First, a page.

The first thing you will need to cloth diaper your baby is appropriate laundry facilities, whether on-grid or off. If you have your own quality laundry setup, you’re good to go. If you use a laundromat or the communal laundry of an apartment building, you may have a problem. Some of these facilities specifically ban the washing of cloth diapers, or ban the use of bleach, which will be necessary on occasion. The cost of running extra loads will also add up quickly. In this situation, a cloth diaper service may be your only option. Such services pick up your dirty diapers and exchange them for freshly washed ones. I have no experience with these services, but I have been told that they quickly eat into the cost savings of cloth diapers vs. disposables, and they are not available everywhere.

Barring laundry difficulties, there are three core items that you will need: the diapers themselves (1), diaper covers (2), and a closure device (3).




There are three types of cloth diapers: flats, prefolds, and fitteds. A flat is a large, single-layer sheet of fabric. These will be discussed in more detail in the section “Cloth Diapering when SHTF,” below.

Fitteds are cloth diapers in a shape that resembles a disposable, with elastic for a snug fit around the thighs and possibly build-in snaps for closure. These are handy for overnight use, as they have a tongue or pocket which provides an extra layer of absorbency. I don’t care for them: they are the most expensive option, we have had more trouble getting them snug around our daughter’s waist than we have had with prefolds, and they are not as useful for other purposes. Worst of all, they lock you into one shape of diaper. If your baby doesn’t do well with that particular shape, you’re stuck using disposables until you find a cloth diaper that works. There are many variations of fitteds, some of which don’t have snaps, and some that have pockets for extra-absorbent liners, and some that have built-in covers. I have absolutely no experience with these.

Most of our discussion will concern prefolds, which are flats that have been folded into a smaller rectangle and then stitched together to make a solid piece. Of the three types of cloth diapers, prefolds offer the best balance of affordability, versatility, and ease of use. Edward and I will be demonstrating with an OsoKozi Bettr Fit Unbleached Prefold, Diaper-Service Quality.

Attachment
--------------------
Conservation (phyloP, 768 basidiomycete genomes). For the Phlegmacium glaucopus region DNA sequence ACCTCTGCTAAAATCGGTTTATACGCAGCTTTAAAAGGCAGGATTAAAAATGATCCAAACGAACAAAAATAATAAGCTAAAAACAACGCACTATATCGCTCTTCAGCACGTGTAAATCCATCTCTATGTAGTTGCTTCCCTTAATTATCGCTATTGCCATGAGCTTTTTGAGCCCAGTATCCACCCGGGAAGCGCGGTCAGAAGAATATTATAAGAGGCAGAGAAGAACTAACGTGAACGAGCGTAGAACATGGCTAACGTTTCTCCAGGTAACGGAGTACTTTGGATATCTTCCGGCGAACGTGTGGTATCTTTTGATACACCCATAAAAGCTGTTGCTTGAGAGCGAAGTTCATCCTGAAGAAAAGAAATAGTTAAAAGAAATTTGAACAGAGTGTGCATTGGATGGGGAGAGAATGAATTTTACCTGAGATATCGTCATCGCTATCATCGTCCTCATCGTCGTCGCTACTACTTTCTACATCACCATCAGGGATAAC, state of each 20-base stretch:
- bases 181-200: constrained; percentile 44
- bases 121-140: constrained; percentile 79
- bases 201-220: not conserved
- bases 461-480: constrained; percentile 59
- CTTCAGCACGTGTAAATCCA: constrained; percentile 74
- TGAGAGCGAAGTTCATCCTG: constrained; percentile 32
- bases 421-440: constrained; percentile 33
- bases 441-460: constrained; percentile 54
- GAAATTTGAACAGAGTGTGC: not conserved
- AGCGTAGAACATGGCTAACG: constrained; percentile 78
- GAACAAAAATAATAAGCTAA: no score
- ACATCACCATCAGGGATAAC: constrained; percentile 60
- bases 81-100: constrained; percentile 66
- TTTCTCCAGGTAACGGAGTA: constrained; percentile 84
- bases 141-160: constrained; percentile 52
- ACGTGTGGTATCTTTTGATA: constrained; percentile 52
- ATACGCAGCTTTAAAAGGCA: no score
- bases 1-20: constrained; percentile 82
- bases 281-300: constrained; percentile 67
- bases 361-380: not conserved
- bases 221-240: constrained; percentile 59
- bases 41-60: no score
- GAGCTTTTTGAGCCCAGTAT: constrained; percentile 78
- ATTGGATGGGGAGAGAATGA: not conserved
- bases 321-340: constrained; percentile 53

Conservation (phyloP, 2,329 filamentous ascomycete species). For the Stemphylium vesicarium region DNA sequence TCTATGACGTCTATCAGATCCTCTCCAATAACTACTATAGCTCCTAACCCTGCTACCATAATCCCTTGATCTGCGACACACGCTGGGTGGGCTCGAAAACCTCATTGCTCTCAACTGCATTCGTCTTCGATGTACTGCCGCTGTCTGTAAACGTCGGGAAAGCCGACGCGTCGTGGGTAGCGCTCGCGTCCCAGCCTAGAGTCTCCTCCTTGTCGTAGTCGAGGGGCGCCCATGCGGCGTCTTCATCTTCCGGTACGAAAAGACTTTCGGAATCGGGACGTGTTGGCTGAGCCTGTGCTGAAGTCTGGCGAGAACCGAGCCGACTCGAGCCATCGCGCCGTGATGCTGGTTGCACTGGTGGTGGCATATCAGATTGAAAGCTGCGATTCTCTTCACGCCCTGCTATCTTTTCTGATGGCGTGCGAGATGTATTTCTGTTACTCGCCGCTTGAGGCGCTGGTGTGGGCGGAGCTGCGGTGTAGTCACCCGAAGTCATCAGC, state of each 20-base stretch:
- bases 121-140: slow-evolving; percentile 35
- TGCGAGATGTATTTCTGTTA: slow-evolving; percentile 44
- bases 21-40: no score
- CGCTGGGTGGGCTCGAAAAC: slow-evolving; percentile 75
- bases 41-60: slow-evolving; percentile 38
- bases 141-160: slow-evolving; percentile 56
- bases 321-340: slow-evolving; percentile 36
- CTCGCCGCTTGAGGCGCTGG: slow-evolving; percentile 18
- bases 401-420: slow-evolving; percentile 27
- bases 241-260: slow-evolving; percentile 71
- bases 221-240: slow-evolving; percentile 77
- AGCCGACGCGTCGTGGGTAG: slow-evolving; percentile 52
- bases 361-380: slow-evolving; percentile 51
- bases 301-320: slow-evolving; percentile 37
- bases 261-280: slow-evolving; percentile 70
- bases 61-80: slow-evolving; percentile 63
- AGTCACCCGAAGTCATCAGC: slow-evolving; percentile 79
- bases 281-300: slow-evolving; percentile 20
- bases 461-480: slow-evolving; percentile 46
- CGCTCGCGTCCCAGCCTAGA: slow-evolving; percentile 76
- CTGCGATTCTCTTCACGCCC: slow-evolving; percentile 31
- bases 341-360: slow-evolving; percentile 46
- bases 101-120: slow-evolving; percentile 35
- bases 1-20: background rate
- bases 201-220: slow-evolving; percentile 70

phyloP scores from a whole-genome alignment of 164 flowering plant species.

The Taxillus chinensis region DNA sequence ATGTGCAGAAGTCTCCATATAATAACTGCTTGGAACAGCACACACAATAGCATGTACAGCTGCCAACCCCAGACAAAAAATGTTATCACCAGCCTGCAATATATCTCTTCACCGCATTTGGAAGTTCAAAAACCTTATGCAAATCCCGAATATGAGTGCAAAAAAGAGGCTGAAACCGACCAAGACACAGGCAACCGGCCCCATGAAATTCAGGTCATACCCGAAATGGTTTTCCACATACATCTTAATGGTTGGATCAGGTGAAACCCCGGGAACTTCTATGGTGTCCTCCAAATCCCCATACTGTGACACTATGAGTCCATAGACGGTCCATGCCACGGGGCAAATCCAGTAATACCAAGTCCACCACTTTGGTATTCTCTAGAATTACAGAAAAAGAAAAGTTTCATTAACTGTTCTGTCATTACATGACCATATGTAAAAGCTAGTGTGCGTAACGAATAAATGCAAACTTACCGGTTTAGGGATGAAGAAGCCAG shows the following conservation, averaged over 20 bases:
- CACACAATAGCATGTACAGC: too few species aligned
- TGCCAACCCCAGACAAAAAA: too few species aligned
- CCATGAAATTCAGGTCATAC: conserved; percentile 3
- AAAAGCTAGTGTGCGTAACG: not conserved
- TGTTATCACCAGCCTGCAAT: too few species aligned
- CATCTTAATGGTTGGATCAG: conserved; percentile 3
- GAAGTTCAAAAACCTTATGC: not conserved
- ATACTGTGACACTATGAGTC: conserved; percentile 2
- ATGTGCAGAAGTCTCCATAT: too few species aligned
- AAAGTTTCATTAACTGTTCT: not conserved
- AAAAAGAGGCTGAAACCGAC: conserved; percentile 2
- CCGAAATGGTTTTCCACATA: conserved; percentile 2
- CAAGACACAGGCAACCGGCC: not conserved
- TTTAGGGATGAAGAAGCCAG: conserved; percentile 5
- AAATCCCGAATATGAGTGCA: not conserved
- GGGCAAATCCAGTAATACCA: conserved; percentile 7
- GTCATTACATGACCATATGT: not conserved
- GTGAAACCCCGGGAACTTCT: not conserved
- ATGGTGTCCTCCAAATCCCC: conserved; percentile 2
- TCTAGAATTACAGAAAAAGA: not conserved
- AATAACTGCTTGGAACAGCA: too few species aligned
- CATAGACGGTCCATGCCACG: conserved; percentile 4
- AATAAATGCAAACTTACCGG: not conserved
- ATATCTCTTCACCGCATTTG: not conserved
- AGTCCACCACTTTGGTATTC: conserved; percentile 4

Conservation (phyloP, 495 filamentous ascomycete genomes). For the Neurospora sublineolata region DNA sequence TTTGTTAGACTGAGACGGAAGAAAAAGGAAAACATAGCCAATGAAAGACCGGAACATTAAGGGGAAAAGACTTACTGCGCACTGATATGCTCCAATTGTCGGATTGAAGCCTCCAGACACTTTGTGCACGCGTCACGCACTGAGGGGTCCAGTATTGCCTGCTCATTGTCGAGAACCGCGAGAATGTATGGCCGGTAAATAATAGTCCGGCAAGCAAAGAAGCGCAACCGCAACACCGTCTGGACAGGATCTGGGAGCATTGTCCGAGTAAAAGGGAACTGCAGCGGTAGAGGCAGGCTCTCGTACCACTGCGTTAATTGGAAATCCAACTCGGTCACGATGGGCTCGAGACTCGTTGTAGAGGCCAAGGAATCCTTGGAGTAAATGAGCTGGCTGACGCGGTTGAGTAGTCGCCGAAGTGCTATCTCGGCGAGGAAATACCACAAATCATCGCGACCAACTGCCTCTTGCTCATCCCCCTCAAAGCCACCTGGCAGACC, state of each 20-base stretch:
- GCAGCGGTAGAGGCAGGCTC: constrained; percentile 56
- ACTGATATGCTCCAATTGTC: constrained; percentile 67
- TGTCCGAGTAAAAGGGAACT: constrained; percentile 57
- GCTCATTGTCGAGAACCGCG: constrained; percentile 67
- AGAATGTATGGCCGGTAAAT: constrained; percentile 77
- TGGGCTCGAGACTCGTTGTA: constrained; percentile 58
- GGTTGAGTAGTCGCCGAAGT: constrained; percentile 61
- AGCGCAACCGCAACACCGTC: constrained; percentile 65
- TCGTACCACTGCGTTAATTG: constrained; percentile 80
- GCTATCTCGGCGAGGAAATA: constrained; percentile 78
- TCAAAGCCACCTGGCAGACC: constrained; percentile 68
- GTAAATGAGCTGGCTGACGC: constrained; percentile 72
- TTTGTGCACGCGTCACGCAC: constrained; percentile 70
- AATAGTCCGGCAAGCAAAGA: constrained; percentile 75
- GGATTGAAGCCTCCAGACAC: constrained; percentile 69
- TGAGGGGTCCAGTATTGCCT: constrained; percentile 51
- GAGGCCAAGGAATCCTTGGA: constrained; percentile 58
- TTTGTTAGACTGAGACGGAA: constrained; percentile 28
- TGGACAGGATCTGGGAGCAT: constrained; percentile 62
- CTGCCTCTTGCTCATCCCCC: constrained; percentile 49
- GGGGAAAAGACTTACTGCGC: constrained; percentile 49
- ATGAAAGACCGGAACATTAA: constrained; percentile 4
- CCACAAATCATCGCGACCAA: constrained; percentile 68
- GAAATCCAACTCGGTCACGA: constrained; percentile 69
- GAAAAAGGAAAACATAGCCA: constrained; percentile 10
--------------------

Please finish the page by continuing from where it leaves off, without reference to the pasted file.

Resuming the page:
There are several options for keeping a cloth diaper closed once placed on your baby. The old-style diaper pins are still available, but there are new options that are much easier and safer. Edward and I will be demonstrating Snappis, rubberized plastic straps with small hooks that grip the diaper in three places, similar to ACE bandage clasps.

Once on and secured, a cloth diaper must have a cover. The diaper’s job is to absorb the mess, and the cover’s job is to keep the mess in the diaper. The most effective and user-friendly covers are made from polyurethane laminate, which is lightweight, breathable, and strongly water-resistant. We will be demonstrating with a Thirsties Snap Diaper Cover.


The four most popular ways to put a prefold on a baby are the bikini twist, the jellyroll, the newspaper fold, and the trifold. (Yes, you have to fold a prefold. The nomenclature isn’t great.)

The simplest of these for general use is the bikini twist. Place the prefold diaper flat under your baby with the stitched edges towards the feet and head (1). Grasp the bottom stitched edge, twist it 180 degrees (2), and fold upwards (3). Lay this section directly against your baby’s skin, then bring the corners of the top section over it, and secure it with the long section of the Snappi across the waist and the short section down to the groin (4). The diaper should be even along the top and ride below your baby’s navel (this is especially important if your newborn’s umbilical cord has not fallen off yet). If the top edge of the diaper is uneven, reposition the unfolded diaper. If there is excess material, fold enough of the top-stitched edge (the one behind your baby’s back) into the inside of the diaper so that the diaper is even all around when you put it on. Folding into the diaper is critical when dealing with extra material. If you have ever used a tarp as the ground cloth of a tent, you know that you fold excess tarp material underneath the working portion of the tarp, so as not to create a bathtub effect inside the tent. Here, you want to use that bathtub effect to keep the mess inside your baby’s diaper.